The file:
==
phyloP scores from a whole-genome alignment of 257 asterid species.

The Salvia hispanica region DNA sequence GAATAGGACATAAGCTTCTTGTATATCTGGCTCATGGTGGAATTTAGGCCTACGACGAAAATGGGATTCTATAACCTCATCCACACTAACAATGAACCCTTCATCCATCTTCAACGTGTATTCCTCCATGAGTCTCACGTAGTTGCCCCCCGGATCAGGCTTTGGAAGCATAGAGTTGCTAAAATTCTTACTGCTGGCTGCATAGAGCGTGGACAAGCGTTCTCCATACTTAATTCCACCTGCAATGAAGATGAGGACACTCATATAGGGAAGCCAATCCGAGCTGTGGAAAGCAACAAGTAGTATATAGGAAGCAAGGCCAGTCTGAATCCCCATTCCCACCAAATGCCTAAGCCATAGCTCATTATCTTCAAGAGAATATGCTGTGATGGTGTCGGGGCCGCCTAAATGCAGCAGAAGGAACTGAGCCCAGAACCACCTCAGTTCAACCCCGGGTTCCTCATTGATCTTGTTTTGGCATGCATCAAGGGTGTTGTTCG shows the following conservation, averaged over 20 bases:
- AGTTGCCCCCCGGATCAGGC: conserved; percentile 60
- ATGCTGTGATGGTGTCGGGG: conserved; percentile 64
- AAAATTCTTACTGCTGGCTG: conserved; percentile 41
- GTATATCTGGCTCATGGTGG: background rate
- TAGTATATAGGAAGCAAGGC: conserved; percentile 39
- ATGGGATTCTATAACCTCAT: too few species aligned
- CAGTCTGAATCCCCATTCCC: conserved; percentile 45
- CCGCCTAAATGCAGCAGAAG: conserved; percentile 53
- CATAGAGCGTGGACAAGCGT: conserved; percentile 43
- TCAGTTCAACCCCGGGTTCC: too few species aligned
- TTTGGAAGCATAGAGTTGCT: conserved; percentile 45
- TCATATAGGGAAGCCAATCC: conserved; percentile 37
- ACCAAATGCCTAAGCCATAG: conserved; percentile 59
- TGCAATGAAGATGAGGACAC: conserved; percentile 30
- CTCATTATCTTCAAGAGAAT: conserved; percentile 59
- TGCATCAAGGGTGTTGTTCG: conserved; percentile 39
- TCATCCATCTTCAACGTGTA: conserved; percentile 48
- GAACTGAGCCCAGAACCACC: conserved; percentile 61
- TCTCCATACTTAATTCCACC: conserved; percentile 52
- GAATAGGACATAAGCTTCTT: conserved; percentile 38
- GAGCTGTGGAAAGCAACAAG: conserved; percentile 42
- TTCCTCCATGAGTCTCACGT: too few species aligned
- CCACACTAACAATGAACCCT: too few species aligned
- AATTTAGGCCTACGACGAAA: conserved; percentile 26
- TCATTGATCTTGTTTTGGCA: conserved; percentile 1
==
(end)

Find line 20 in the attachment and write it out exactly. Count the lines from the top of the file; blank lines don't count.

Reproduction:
- GAACTGAGCCCAGAACCACC: conserved; percentile 61